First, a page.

CS 330: Final

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CS 330: Lecture 39 – Exit(0)

Dear students, Today we close out our formal exploration of the stuff of programming languages. This is what we said we’d look into in the syllabus: Recognize and exploit the strengths of three major programming paradigms: imperative, functional, and object-oriented. Reason about the strengths and weaknesses of various type systems. Weigh the costs and benefits […]

CS 330: Lecture 38 – Automatic Test Running Via Metaprogramming

Dear students, Last time we saw how we could add a hook in Ruby so that when a non-existent method is called on a object, we can still execute the desired action. method_missing lets us write really virtual methods—ones that don’t even exist. Our code effectively used information about the method that would have been […]

CS 330: Lecture 37 – Object-relational Mapping Via Metaprogramming

Dear students, Metaprogramming is our theme for this last week of the semester. What is metaprogramming? It’s when code generates code. It’s when user input is used to generate new classes, methods, and so on. You’ll probably all felt at certain points that the code you are writing probably didn’t need to be written by […]

CS 330: Lecture 36 – Taming Recursion

Dear students, We’ve seen that Haskell does some pretty crazy things: it infers types, it supports this crazy pattern matching stuff, it disallows side effects, and it computes things lazily. Let’s look at one last crazy thing it does: it uses recursion for everything! There are no loop control structures. Normally, when you think of […]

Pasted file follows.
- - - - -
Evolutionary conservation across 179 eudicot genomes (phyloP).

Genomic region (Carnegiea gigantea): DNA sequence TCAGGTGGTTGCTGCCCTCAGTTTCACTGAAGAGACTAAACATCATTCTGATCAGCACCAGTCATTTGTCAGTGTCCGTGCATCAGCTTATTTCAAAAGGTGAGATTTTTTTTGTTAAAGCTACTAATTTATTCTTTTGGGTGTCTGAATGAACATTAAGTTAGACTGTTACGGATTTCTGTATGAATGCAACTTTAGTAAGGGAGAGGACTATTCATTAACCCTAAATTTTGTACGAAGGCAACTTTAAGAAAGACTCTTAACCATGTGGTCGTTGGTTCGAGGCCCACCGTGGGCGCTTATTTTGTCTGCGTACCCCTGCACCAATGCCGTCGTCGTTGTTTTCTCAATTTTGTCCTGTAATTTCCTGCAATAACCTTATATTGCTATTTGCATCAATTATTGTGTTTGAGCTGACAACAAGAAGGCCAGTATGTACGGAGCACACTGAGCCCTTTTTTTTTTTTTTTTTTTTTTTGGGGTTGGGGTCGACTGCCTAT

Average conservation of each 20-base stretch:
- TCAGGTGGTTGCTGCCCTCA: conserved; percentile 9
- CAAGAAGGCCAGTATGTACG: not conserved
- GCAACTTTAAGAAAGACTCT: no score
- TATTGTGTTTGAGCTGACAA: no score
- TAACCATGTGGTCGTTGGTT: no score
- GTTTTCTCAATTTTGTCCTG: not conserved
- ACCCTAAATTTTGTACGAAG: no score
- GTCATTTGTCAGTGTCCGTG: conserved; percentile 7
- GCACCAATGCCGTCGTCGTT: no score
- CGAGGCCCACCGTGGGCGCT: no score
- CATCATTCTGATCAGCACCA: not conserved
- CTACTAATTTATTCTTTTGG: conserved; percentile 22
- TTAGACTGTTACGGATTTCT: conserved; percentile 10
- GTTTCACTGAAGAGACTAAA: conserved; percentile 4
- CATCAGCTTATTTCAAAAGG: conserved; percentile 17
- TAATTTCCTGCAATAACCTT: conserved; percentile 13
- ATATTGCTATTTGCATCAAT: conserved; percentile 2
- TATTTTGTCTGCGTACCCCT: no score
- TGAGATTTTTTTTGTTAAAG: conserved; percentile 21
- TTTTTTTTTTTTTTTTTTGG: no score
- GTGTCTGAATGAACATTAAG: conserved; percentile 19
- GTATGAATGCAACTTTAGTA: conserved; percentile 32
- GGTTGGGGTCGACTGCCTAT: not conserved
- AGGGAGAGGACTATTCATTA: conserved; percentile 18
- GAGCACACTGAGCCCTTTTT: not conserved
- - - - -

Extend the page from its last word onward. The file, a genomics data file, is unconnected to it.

CS 330: Lecture 35 – Call-by-need

Dear students, Last time we introduced a different way of passing parameters. Instead of eagerly evaluating them, we delayed evaluation until they were referenced inside the function. We looked at two examples of delaying evaluation: C preprocessor macros and writing our own control structures. I want to discuss the first of these a little bit […]

CS 330: Lecture 34 – Call-by-name

Dear students, When you call a function, what happens? In particular, what happens in this code? int m() { cout << "m" << std::endl; return 5; } int r() { cout << "r" << std::endl; return 7; } int multiply(int a, int b) { cout << "*" << std::endl; return a * b; } int […]

CS 330: Lecture 33 – Closures Continued

Dear students, Last time we ended in the middle of a discussion about the dangers of closures oversharing values. We fixed the situation by adding a function to introduce a new scope for each closure so they wouldn’t clobber each others’ state. This situation happens frequently enough in Javascript that there’s a slightly simpler idiom […]

CS 330: Lecture 32 – Closures

Dear students, Let’s start with a Program This! Consider the foreach algorithm: for each item in list do something with that item (call a method, print, etc.) The core idea is that we have a list of items, and we want to produce some side effect for each of them. The foreach algorithm doesn’t return […]

CS 330: Lecture 31 – HOFs and Lambdas in Java

Dear students, Is Haskell the only language that supports composition and higher-order functions? No. Does Java? It can be made to! Let’s do that today. We start by porting the . operator. What do you suppose the type signature of . is in Haskell? Well, it takes in two functions and gives back a new […]

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